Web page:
Centered at Carnegie Mellon University, the ISTC for Visual Cloud Systems aims to record and anaylze the world's visual information so that computers (not humans) can understand and reason about it.
Centered at Georgia Tech, the ISTC for Adversarial-Resilient Security Analytics will study the vulnerabilities of ML algorithms and develop new security approaches to improve the resilience of ML applications.
Colocated between UC Berkeley and Stanford University, the Agile Design center aims to enable a more agile hardware development flow, to quickly and easily modify an existing design.
Based in China at Tsinghua University, the ICRI for Mobile Networking and Computing is exploring advanced mobile network technologies to support typical applications in the next generation (5G) networks.
Based in Taiwan at the National Taiwan University, this ICRI will serve as a conduit for research collaboration with the global and local industries to develop practical products and services.
Based in Europe, this ICRI will address the major open problems in the design and deployment of intelligent systems that function in the physical world.
Based in Germany, this ICRI will investigate new opportunities for developing significant improvement to (a) the security of autonomous platforms as well as (b) self-defense capabilities of distributed systems.
This program with researchers from Berkeley, Stanford, and CMU is focused on advancing state-of-the-art in deep learning while optimizing it for IA platforms.
Developing techniques to enable energy-smart solutions for system-on-a-chip (SOC) device rapid prototyping.
Making FPGAs more accessible to software developers and expanding the applicability of FPGAs across the compute continuum, from wearables to data centers and supercomputers.
Developing mobile computing SoC architecture for eight-hour sustained operation and to improve efficiency of power/performance by 10x for graphics, media, and sensor IP.
Aims to extract key insights from neuroscience at the algorithmic level to provide guidance on future directions for neuromorphic computing architectures.
Researching approaches to efficiently enable tunability of front end module (FEM) passive filters in mobile RF transceivers.
Looks at approaches for enabling a new generation of ultra-low power (ULP) radios for active low-cost wireless sensor and compute platforms.
The Center for Domain-Specific Computing (CDSC) is researching accelerator-rich architectures with applications to health care, in which personalized cancer treatment is added as an application domain in addition to medical imaging.
Recognizes the shift from transistor-scaling-driven performance improvements to a new post-scaling world where whole-stack co-design is the key to improved efficiency.
Brings together UC Berkeley researchers across the areas of computer vision, machine learning, natural language processing, planning, and robotics. BAIR includes over two dozen faculty and more than a hundred graduate students pursuing research on fundamental advances in the above areas as well as cross-cutting themes including multi-modal deep learning, human-compatible AI, and connecting AI with other scientific disciplines and the humanities.
A 5-year research project focused on solving the systems, machine learning, and security challenges required to create an oepn-source, general-purpose, secure stack that can make intelligent decisions on live data in real-time.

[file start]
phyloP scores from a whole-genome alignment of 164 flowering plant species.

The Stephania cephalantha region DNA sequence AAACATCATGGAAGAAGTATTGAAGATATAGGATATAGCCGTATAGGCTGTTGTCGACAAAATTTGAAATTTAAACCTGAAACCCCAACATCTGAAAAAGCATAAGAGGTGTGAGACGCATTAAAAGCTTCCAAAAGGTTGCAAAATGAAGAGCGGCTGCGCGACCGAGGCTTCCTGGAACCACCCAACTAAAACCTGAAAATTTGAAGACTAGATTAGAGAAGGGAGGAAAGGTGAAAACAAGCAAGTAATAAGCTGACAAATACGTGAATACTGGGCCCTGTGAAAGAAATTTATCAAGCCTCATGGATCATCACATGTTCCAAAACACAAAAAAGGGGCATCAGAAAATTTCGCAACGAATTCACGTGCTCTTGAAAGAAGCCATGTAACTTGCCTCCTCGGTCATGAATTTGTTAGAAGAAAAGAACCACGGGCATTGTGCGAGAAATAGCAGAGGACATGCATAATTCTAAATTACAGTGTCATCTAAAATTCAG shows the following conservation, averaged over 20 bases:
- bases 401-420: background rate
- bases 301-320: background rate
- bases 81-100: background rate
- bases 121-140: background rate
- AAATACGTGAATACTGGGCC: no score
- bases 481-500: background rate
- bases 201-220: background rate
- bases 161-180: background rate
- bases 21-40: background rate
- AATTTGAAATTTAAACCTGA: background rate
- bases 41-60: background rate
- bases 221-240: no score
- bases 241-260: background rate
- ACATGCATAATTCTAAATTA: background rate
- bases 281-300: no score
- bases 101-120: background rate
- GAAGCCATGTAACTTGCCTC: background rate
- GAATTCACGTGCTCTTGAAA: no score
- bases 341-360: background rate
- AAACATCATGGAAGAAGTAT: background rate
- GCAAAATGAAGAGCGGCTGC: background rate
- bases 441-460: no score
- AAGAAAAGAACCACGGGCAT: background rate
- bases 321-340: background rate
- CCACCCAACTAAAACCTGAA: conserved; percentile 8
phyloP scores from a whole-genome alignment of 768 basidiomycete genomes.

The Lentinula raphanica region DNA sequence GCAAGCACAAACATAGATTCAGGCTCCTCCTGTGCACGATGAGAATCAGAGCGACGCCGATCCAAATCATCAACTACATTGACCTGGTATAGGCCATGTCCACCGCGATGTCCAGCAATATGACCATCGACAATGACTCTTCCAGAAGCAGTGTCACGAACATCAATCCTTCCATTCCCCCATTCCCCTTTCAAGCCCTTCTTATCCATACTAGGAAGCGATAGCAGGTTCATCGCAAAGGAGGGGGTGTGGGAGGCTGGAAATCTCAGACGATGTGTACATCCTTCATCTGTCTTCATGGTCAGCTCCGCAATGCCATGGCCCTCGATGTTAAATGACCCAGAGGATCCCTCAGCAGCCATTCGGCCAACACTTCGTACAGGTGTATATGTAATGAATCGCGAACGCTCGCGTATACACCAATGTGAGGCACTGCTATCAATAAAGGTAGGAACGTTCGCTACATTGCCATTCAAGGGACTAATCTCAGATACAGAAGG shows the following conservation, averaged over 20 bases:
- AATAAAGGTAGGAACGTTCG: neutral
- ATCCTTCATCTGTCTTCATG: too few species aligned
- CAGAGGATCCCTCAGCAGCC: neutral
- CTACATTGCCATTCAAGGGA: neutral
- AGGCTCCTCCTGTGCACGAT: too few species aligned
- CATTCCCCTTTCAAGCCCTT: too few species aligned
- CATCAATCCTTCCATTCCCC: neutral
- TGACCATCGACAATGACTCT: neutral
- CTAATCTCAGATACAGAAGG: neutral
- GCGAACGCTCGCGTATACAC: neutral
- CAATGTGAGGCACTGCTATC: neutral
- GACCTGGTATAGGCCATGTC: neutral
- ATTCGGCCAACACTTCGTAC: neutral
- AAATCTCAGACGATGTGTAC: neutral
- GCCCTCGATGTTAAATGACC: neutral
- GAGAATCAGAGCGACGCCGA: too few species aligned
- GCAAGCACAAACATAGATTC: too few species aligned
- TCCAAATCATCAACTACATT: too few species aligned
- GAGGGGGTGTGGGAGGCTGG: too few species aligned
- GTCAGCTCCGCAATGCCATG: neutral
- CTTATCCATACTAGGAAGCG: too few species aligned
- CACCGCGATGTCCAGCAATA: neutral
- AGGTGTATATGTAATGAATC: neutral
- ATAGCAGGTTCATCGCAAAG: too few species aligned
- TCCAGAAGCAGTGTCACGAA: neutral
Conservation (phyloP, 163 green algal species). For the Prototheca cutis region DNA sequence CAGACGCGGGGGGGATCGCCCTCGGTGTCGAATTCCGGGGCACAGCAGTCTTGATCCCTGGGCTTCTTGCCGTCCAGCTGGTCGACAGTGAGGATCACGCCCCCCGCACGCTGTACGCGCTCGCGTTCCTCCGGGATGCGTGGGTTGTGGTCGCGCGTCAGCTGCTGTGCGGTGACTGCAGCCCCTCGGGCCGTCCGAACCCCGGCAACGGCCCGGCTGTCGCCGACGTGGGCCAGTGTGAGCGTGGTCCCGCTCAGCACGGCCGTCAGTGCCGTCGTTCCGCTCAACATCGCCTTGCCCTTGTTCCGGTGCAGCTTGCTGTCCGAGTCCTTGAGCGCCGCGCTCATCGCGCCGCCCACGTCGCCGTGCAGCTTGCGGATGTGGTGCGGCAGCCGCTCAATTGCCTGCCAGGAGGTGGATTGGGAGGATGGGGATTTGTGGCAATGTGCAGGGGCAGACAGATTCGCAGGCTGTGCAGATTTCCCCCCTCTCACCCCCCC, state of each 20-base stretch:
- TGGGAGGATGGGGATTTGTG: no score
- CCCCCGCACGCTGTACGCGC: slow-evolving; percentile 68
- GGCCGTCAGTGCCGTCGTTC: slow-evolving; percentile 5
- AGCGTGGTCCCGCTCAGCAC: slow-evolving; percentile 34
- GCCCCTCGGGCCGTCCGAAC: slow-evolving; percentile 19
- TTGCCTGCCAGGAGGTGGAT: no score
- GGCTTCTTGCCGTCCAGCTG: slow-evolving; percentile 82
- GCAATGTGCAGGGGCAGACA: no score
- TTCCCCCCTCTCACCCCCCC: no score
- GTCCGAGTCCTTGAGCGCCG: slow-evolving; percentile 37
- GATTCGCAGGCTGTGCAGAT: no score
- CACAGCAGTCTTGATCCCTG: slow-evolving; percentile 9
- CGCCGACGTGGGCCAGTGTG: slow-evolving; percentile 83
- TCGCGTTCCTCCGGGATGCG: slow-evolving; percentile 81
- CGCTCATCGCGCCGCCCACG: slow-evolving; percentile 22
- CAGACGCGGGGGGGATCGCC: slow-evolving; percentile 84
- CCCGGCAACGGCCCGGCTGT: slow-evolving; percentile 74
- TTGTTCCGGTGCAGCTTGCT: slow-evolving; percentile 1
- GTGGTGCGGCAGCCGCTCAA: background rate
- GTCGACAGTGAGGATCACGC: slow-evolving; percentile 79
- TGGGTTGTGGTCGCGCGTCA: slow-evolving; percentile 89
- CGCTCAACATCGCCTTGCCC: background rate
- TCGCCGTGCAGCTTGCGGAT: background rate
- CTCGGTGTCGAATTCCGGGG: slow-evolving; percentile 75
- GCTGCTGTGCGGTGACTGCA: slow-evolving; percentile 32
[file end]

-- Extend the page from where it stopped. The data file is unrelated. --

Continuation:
The Stanford Data Science Initiative (SDSI) is a university-wide organization focused on core data technologies with strong ties to application areas across campus. SDSI comprises methods research, infrastructure, and education.
Foster novel, multidisciplinary approaches that will transform the way people interact with visual information through mobile and wearable devices, autonomous machines, and semantically aware spaces.
Transform the way people interact with engineered systems and address threats stemming from increasing reliance on computer and communication technologies.
Seeks unique data network architectures featuring an information plane using an Information-Centric Networking (ICN) approach and addressing discovery, movement, delivery, management, and protection of information within a network, along with the abstraction of an underlying communication plane creating opportunities for new efficiencies and optimizations across communications technologies that could also address latency and scale requirements.
Addresses the problem of effective software development for diverse hardware architectures through groundbreaking university research that will lead to a significant, measurable leap in software development productivity by partially or fully automating software development tasks that are currently performed by humans.
ComSenTer will develop the technologies for a future cellular infrastructure using hubs with massive spatial multiplexing, providing 1-100Gb/s to the end user, and, with 100-1000 simultaneous independently-modulated beams, aggregate hubs capacities in the 10s of Tb/s.
The nanoelectronic COmputing REsearch (nCORE) program funds collaborative university research in the U.S. to develop key technologies to enable novel computing and storage paradigms with long-term impact on the semiconductor, electronics, computing, and defense industries. The nCORE program supports the National Strategic Computing Initiative (NSCI) through government-industry-academia collaborations. It will be driven by fundamental research on emerging materials and devices with the potential to achieve significantly improved efficiency, enhanced performance, and new functionalities, beyond the capability of conventional CMOS technologies. The new program is built upon the learning from the Nanoelectronics Research Initiative (NRI).